- Levendusky, M.S. (2018). Americans, not partisans: Can priming American national identity reduce affective polarization?” The Journal of Politics, 80(1), 59–70; Iyengar, S., Lelkes, Y., Levendusky, M., Malhorta, N., et al. (2019). The origins and consequences of affective polarization in the United States, Annual Review of Political Science, 22(1), 129–146 https://doi.org/10.1146/annurev-polisci-051117-073034 [↩]
- Hetherington, M. J., & Rudolph, T. J. (2015). Why Washington won’t work: Polarization, political trust, and the governing crisis. University of Chicago Press; Jacobson, G. C. (2016). Polarization, gridlock, and presidential campaign politics in 2016. The ANNALS of the American Academy of Political and Social Science, 667(1), 226–246. [↩]
- To measure positive attitudes toward the outgroup, participants rated five adjectives regarding people they disagree with politically on a 1 (not at all) to 7 (very much) scale, and these were averaged into an index. These were: “sympathetic,” “soft-hearted,” “warm,” “compassionate,” and “tender,” M = 2.97, SD =1.97, Cronbach’s α = 0.97. This measure was the dependent variable in a one-way ANOVA, F (1, 924) = 15.19, p < .001, η2 = 0.02. Exposure to the common humanity memes significantly increased positive attitudes toward the outgroup (M = 3.2) compared to the control (M = 2.8). [↩]
- To measure perceptions of the outgroup’s negative traits, participants rated 11 adjectives on a 1 (not at all) to 7 (very much) scale, adapted from Wojcieszak, M., & Warner, B. R. (2020). Can interparty contact reduce affective polarization? A systematic test of different forms of intergroup contact. Political Communication, 37(6), 789–811. https://doi.org/10.1080/10584609.2020.1760406. These were: “brainwashed,” “racist,” “hateful,” “misinformed,” “misguided,” “selfish,” “mean,” “reasonable,” “honest,” “caring,” and “informed.” The last four items were reversed scored, so a higher mean was more negative perceptions, and then all were averaged into an index, M = 4.46, SD =1.35, Cronbach’s α = 0.93. This measure was the dependent variable in a one-way ANOVA, F (1, 923) = 0.07, p = .80, η2 = 0.00. Exposure to the common humanity memes had no effect on perceptions of the outgroup’s negative traits (M = 4.5) compared to the control (M = 4.5). [↩]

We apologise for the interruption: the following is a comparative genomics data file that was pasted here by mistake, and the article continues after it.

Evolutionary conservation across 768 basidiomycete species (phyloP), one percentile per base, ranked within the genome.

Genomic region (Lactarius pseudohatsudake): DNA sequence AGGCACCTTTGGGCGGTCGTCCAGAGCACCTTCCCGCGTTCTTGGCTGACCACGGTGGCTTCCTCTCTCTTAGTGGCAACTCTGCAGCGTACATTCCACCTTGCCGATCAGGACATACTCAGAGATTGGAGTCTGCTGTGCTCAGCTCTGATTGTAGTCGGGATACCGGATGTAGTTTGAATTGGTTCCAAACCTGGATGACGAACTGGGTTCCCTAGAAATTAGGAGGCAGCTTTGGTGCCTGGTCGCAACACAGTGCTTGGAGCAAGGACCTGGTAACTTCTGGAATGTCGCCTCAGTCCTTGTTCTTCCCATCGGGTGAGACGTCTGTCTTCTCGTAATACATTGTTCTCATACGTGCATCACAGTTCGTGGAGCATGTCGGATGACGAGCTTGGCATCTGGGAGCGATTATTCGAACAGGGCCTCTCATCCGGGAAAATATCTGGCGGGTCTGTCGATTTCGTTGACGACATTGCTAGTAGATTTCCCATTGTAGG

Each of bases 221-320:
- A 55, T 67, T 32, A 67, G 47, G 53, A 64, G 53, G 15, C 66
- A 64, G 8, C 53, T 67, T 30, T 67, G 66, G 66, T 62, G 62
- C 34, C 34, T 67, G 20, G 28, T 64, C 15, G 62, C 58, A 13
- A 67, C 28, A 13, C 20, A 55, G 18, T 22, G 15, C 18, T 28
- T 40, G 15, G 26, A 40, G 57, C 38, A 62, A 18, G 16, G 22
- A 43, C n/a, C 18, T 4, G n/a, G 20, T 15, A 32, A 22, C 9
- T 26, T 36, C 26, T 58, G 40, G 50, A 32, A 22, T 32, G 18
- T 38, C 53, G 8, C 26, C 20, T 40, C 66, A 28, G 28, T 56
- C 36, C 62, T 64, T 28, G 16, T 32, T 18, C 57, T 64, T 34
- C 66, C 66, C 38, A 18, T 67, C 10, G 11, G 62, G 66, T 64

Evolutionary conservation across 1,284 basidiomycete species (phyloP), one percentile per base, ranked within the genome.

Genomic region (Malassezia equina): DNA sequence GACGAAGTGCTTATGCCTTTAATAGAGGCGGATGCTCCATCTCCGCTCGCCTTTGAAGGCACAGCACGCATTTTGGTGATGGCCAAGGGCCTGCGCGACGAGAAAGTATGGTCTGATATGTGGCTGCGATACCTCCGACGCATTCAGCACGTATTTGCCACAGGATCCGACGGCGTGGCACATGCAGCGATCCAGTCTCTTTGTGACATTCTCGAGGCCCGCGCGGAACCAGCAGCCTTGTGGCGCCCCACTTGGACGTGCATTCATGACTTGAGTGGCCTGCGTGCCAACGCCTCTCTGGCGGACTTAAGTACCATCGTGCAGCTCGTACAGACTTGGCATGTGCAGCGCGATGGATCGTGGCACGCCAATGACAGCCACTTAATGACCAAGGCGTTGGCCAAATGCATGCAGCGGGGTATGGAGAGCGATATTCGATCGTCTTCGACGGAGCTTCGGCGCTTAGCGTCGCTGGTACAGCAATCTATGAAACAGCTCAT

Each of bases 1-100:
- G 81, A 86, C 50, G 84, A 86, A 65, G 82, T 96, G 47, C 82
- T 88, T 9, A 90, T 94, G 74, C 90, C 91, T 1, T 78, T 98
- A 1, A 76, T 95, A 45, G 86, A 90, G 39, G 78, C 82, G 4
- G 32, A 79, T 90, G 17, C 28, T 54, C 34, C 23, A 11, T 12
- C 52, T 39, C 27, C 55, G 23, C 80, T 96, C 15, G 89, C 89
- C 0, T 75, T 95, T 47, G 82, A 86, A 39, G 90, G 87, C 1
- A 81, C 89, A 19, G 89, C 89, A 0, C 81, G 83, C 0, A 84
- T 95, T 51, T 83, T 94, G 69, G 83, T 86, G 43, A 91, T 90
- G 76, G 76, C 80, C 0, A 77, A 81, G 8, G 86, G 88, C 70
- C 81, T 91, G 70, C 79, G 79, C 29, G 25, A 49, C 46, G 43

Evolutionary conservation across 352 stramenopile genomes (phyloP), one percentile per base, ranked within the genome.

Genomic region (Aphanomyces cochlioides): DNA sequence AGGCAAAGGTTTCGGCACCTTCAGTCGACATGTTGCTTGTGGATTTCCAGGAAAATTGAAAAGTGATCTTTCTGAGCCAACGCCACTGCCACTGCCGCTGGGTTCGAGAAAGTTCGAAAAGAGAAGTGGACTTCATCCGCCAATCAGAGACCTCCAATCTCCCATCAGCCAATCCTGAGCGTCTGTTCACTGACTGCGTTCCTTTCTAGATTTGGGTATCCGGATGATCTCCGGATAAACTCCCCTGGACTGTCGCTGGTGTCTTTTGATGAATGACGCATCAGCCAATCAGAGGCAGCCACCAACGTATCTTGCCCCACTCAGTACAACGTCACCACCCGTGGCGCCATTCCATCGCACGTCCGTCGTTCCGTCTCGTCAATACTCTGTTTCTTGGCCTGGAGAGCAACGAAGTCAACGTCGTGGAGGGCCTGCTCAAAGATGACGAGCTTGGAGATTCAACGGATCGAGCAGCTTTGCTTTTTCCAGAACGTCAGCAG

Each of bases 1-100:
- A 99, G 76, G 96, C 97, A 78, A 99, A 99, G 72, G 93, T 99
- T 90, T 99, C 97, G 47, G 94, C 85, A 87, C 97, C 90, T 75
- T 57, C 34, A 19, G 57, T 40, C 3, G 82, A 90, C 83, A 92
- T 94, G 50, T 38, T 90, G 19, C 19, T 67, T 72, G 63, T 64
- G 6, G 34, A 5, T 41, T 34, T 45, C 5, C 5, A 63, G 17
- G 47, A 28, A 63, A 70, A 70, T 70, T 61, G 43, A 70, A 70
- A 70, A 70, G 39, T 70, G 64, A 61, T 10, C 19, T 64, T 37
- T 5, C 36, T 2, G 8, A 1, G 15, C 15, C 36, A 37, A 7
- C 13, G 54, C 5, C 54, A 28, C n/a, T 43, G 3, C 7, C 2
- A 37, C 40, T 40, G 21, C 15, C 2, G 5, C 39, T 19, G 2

- This was assessed with the prompt, “Would you say you follow what is going on in government and public affairs …” Those who answered “most of the time” or “some of the time” were permitted to proceed with the experiment, while those who answered “only now and then” or “hardly at all” were not.[↩]
- The Institutional Review Board at The University of Texas at Austin approved the project on March 25, 2021. [↩]
- Initially, 1,187 started the experiment but data were not analyzed for those may have attempted to take the experiment more than once (n = 121), were not interested in politics (n = 51), indicated they could not see the stimuli (n = 26), participated in the experiment more slowly than most participants (n = 16), failed at least one of three attention checks (n = 8), had no Amazon Mechanical Turk ID (n = 6), and did not indicate they identify with either major political party, violating a requirement of the project (n = 4). This resulted in N = 955. [↩]
- The common humanity memes were created by several undergraduate students, based on the concept from Neff, K.D., Tóth-Király, I., Knox, M., Kuchar, A., & Davidson, O. (2021). The development and validation of the state self-compassion scale (long and short form). Mindfulness, 21, 121-140; Neff, K. D., & Pommier, E. (2013). The relationship between self-compassion and other-focused concern among college undergraduates, community adults, and practicing meditators. Self and Identity, 12(2), 160–176. https://doi.org/10.1080/15298868 .2011.649546. Then we pretested these memes to ensure people were perceiving them as fostering common humanity. Across two pretests (n = 65, n = 50), participants were randomly assigned to view either memes meant to depict common humanity or general memes. A series of t tests showed that eight memes intended to depict common humanity were rated as significantly more about common humanity than the generic memes at p < .05. These became the stimuli for the experimental treatment, while the generic memes were the control for the experiment. [↩]